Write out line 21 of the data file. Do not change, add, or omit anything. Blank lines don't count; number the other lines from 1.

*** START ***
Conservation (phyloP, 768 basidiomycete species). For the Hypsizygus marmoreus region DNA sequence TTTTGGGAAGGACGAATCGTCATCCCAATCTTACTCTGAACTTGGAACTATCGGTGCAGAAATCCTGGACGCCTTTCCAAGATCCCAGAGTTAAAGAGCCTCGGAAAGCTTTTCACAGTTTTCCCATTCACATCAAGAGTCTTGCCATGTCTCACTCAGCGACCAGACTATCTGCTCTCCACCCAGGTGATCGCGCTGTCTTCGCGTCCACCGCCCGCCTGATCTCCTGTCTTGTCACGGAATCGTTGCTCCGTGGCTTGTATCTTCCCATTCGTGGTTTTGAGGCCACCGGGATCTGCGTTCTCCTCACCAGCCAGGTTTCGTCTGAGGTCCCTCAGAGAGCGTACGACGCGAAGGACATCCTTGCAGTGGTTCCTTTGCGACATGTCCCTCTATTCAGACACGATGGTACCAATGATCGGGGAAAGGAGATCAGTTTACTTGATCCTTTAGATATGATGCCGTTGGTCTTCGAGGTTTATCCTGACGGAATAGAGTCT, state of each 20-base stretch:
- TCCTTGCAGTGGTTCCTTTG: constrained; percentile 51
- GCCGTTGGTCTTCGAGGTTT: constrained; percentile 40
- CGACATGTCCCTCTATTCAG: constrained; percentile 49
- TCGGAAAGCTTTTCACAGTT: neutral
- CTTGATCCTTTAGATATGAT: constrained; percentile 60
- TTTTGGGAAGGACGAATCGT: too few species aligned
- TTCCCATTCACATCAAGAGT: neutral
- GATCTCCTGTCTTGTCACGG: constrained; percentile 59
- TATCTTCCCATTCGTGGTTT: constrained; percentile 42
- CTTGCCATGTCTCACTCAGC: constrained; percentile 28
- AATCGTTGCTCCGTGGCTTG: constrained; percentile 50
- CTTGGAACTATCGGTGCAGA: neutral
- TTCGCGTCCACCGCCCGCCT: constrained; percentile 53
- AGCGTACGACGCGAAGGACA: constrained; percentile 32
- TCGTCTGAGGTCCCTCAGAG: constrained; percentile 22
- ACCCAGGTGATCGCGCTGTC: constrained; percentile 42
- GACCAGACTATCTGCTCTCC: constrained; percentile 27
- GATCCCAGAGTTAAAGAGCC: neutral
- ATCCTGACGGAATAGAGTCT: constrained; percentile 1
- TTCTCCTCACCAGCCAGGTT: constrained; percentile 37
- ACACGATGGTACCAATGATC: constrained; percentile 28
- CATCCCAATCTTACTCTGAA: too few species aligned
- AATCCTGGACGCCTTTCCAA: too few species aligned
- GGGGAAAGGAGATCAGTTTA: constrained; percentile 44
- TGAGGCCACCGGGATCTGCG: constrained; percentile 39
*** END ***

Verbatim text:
- TTCTCCTCACCAGCCAGGTT: constrained; percentile 37